PEER: A Framework for Public Engagement in Emergency Response

PEER: A Framework for Public Engagement in Emergency Response

David Lorenzi (Rutgers University, Newark, NJ, USA), Soon Ae Chun (City University of New York, Staten Island, NY, USA), Jaideep Vaidya (Rutgers University, Newark, NJ, USA), Basit Shafiq (Lahore Univ. of Management Sciences and D.H.A. Lahore, Lahore, Pakistan), Vijay Atluri (Rutgers University, Newark, NJ, USA) and Nabil R. Adam (Rutgers University, Newark, NJ, USA)
Copyright: © 2015 |Pages: 18
DOI: 10.4018/IJEPR.2015070102
OnDemand PDF Download:
$30.00
List Price: $37.50

Abstract

While government agencies, NGOs, and even commercial entities immediately swing into action to help out, in the case of large disasters, one of the biggest resources – citizens themselves – are underutilized. The rise of social media creates an opportunity for the citizen participation for disaster response management. By harnessing the power of citizen crowdsourcing, the government can have enhanced disaster situation awareness and utilize resources provided by citizen volunteers, resulting in more effective disaster responses. In this paper, the prototype Public Engagement in Emergency Response (PEER) framework is presented. It provides a comprehensive online and mobile crowdsourcing platform for situation reporting and resource volunteering. Events are described that transpired in the aftermath of superstorm Sandy, which demonstrate the benefits of using the PEER framework in a major disaster situation. Also described is how it can alleviate some of the issues associated with the crowdsourcing responses such as fraud.
Article Preview

Introduction

Modern governments have adopted various technologies across their many facets of operation. In particular, emergency response stands out as a specific service provided by the government from taxpayer money that is ripe for innovation and optimization via a technological solution. The recent boom of social media services, and their adoption by the public at large, provides a unique opportunity to revisit the traditional problems involved in efficient and effective government emergency response and disaster management.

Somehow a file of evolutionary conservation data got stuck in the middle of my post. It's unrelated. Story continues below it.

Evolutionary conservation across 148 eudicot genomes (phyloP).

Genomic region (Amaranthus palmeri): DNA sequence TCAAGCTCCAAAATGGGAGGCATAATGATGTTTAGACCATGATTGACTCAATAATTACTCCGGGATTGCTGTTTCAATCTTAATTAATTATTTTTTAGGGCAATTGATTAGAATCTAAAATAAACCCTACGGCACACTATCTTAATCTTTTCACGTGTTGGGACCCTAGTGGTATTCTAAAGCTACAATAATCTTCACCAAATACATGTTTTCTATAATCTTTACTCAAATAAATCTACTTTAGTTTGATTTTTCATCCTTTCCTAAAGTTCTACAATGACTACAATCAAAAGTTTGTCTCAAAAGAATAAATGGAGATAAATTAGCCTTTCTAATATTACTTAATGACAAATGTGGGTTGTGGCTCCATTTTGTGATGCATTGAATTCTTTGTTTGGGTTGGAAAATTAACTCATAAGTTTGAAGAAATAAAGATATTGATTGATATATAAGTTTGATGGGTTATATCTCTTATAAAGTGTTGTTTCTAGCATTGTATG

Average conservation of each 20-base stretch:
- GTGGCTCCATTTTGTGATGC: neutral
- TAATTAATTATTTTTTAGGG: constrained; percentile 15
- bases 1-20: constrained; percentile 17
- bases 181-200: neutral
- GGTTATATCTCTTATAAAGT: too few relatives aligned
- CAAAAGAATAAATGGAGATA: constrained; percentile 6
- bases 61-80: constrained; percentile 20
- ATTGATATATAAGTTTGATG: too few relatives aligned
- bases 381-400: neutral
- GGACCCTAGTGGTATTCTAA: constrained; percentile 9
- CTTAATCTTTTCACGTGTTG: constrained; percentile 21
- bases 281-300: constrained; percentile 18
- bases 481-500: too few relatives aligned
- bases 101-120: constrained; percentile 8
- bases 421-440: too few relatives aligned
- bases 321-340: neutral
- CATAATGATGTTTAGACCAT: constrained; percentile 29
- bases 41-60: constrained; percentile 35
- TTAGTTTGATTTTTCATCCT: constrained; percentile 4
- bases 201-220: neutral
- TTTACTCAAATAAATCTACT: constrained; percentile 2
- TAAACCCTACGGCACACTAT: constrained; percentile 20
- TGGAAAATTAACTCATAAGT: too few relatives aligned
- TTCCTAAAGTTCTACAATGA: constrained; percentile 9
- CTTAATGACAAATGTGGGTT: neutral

A frequent problem encountered during and after disasters is the lack of accurate situation awareness of citizens’ needs by governments. This makes it more difficult to effectively respond to the incident with appropriate resources. The communication between the responders and the victims are typically limited to one way – from the government to the citizens. The victims of the disaster are often left with few effective channels to access timely or comprehensive information regarding the assistance/cleanup/rescue services being rendered. This can often foster hard feelings between those in the government response teams attempting to do their best to manage the multitude of problems they face with limited time and resources, and the citizens who feel they deserve an immediate response because they are taxpayers.